The Orthodox Presbyterian Church is a relatively small denomination; its membership is a little over 18,000. Humanly speaking, it does not “count” in the ecclesiastical world. Besides, its future, in view of repeated attempts to accomplish a merger with the PCA, may be in doubt, although this year the “Joining and Receiving” proposal was defeated. However, anyone who is interested in American Church History should add this volume to his library. As far as I know, it is the only complete and detailed history of the OPC.

The second book sent to me is Pressing Toward The Mark (Essays Commemorating Fifty Years of the Orthodox Presbyterian Church.) It is edited by Charles G. Dennison and Richard C. Gamble. As the title indicates, this is a book of essays—thirty of them, in a hard-cover book of 489 pages. These essays are on a very broad range of subjects, somewhat loosely gathered into four main divisions: 1. Foundations for Historic Presbyterianism. 2. The American Presbyterian Experience. 3. Perspectives on the Orthodox Presbyterian Church. 4. The Mission of the Orthodox Presbyterian Church. A brief fifth section offers a bibliography of the writings of J. Gresham Machen. Most, though not all, of the writers are OPC men. As one might expect in a volume of this kind, there is wide variety. I have not yet read all of the essays, but chose a few which appeared interesting to me. The editor himself wrote a chapter entitled, “Thoughts on the Covenant.” Peter A. Lillback is the author of another chapter in the first section, “The Reformers’ Rediscovery of Presbyterian Polity.” I found especially interesting three essays in the third section, namely, “Perspective on the Division of 1937” [This is the division in which Carl McIntire, J. Oliver Buswell, Allan A. MacRae, and others left the infant denomination in the struggle about premillennialism and Christian liberty and formed the Bible Presbyterian Church.], “The Battle over the Ordination of Gordon H. Clark” [a discussion which goes beyond the complaint against Clark’s doctrine at the time of his ordination], and “The Life and Death of a Dakota Church.” In the fourth section I found interesting Lawrence Eyre’s essay, “Reflections on Professor John Murray.” But there is a wealth of information and perspectives in this volume. Get it, and read it for yourself. It will be a worthwhile addition to your library.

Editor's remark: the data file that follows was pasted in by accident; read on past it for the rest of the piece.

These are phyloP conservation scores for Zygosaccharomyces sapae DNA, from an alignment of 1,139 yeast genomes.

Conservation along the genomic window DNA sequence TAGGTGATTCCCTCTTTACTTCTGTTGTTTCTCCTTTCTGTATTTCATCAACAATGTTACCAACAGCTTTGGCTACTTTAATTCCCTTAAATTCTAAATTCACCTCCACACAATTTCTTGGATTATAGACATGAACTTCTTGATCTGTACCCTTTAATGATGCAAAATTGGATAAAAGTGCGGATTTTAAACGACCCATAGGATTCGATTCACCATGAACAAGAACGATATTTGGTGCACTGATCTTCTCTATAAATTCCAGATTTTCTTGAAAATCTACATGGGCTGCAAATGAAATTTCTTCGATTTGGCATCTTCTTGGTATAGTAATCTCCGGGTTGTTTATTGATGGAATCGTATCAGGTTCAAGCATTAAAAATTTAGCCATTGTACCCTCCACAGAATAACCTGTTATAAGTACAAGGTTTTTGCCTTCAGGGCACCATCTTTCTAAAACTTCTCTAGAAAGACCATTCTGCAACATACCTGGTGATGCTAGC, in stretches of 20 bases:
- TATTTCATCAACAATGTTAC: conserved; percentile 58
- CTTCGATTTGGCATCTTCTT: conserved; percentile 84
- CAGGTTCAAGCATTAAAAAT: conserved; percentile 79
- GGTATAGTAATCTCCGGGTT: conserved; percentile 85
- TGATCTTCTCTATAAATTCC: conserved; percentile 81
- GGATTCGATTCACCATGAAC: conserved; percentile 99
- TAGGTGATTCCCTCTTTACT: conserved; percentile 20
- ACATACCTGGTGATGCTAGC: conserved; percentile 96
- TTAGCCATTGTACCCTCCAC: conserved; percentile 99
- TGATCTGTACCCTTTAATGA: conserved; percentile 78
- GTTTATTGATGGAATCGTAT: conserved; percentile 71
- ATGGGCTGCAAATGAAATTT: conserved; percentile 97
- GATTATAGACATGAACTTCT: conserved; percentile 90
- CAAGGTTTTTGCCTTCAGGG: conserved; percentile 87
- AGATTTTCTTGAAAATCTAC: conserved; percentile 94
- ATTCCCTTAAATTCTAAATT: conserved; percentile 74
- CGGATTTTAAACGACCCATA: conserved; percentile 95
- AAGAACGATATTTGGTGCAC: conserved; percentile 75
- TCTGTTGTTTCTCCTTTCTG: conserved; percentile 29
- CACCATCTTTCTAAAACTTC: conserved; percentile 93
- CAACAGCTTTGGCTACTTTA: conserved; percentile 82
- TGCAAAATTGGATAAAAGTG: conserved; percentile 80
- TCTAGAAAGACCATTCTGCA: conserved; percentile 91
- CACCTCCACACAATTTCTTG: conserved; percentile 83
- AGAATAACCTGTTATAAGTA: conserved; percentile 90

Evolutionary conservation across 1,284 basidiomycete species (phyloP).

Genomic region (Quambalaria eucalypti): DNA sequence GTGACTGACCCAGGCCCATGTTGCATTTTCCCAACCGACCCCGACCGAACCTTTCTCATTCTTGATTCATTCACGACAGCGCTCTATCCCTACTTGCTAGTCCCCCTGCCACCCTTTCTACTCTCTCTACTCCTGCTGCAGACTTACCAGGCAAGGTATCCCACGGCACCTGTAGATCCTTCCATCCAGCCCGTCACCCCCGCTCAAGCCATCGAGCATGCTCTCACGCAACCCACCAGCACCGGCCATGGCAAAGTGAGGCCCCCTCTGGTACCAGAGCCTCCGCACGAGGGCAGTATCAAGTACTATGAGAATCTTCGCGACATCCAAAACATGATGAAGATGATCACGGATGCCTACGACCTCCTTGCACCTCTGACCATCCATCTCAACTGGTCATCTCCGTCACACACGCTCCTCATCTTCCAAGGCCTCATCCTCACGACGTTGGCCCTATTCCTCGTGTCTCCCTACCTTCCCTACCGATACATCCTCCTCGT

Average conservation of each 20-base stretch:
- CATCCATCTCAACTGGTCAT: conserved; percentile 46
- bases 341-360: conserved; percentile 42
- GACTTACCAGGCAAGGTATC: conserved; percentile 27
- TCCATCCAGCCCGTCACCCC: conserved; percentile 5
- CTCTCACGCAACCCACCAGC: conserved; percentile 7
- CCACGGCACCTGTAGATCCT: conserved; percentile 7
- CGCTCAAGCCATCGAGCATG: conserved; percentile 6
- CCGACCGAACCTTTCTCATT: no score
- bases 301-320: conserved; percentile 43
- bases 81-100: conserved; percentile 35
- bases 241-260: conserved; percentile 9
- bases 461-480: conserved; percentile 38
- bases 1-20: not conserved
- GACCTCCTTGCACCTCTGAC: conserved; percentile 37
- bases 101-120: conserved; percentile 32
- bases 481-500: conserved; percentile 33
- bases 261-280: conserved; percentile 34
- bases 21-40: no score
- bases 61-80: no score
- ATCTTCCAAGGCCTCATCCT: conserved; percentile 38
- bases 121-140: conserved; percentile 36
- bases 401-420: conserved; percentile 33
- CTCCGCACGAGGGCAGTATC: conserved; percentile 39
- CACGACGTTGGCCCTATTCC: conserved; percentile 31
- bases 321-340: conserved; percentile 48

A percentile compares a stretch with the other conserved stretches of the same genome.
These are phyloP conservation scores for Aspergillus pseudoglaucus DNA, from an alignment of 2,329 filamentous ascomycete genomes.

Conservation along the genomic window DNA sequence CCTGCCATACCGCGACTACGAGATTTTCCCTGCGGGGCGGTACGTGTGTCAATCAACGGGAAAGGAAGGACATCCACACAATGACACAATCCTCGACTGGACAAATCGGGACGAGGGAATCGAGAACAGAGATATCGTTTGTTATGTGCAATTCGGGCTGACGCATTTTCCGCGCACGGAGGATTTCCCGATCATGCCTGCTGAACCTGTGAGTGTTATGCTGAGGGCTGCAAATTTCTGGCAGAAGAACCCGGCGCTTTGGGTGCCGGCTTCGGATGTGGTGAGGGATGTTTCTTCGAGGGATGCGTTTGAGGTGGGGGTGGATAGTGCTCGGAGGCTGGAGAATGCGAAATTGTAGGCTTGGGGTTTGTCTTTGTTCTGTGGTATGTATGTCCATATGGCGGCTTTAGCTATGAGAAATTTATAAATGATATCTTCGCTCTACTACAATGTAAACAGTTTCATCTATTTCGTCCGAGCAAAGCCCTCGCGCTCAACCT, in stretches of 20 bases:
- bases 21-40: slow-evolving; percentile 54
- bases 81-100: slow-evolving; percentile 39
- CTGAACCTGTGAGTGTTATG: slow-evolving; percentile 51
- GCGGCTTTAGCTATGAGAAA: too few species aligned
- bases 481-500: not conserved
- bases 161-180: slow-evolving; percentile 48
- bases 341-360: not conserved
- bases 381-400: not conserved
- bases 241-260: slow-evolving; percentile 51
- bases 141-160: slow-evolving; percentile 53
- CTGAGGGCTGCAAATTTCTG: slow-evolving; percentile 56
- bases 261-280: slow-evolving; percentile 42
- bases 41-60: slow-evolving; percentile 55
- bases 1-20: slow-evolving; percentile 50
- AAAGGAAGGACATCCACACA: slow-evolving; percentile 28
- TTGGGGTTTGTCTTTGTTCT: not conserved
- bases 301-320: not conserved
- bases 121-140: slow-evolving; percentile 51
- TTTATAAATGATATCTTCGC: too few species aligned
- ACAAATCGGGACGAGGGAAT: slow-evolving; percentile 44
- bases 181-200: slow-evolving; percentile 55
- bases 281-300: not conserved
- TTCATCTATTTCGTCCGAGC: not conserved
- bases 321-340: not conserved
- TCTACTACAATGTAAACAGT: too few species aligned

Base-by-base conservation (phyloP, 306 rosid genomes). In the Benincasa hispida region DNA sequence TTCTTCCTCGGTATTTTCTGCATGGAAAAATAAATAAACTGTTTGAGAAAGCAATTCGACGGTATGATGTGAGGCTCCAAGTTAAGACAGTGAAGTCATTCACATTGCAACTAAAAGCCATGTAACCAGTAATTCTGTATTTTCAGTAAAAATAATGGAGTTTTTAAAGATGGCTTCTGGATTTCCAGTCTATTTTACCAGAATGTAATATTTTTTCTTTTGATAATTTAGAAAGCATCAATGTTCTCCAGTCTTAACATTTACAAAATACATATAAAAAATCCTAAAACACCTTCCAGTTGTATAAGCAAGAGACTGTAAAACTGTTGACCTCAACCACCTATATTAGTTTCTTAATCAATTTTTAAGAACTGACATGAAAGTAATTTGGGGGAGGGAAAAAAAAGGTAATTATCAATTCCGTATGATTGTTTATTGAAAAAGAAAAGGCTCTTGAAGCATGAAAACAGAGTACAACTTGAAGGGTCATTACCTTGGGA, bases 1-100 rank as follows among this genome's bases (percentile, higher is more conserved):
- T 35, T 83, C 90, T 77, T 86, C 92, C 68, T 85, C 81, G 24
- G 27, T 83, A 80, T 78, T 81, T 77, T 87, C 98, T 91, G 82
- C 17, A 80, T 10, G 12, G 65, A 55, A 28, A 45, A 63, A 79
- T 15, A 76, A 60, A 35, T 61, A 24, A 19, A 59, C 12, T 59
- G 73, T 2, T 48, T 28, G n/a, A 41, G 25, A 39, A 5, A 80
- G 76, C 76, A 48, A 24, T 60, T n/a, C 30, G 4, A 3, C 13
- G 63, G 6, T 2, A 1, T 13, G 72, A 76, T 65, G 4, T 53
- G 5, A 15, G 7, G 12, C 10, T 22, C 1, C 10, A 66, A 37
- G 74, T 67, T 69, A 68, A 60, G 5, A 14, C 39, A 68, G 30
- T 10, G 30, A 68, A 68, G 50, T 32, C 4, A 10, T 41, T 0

The third book was not begun with the intention of serving as an anniversary publication. It is a 135 page paperback from the pen of Robert K. Churchill, an OPC minister who was ordained in 1936 by the first General Assembly. The Rev. Churchill died in 1980 with his book not completed; the book in its present form was completed by George E. Haney, in time to be added to the publications in observance of the OPC’s fiftieth anniversary. The title is Lest We Forget (A Personal Reflection on the Formation of the Orthodox Presbyterian Church). It is autobiographical, and offers a very personal account of Mr. Churchill’s life from his conversion to his ordination and early ministry. The significant aspect of the book is its account of the struggle which led to the formation of the OPC. The book is interesting, but not the best of these three commemorative volumes.

This rather detailed summary of these three commemorative volumes is not to be construed as meaning that the Standard Bearer is promoting the Orthodox Presbyterian Church and that it has no criticism of that denomination. Over the years, as the pages of our magazine will witness, the contrary has been true. Nevertheless, for those who wish to be well-informed about the American church scene, we recommend these volumes.


Note: Apparently these books are not being commercially distributed. If you wish to obtain them, write to: Committee for the Historian of the Orthodox Presbyterian Church, Box 48, Coraopolis, PA 15108. The prices are as follows:

The Orthodox Presbyterian Church 1936-1986, $21.00

Pressing Toward The Mark, $19.95

Lest We Forget, $4.95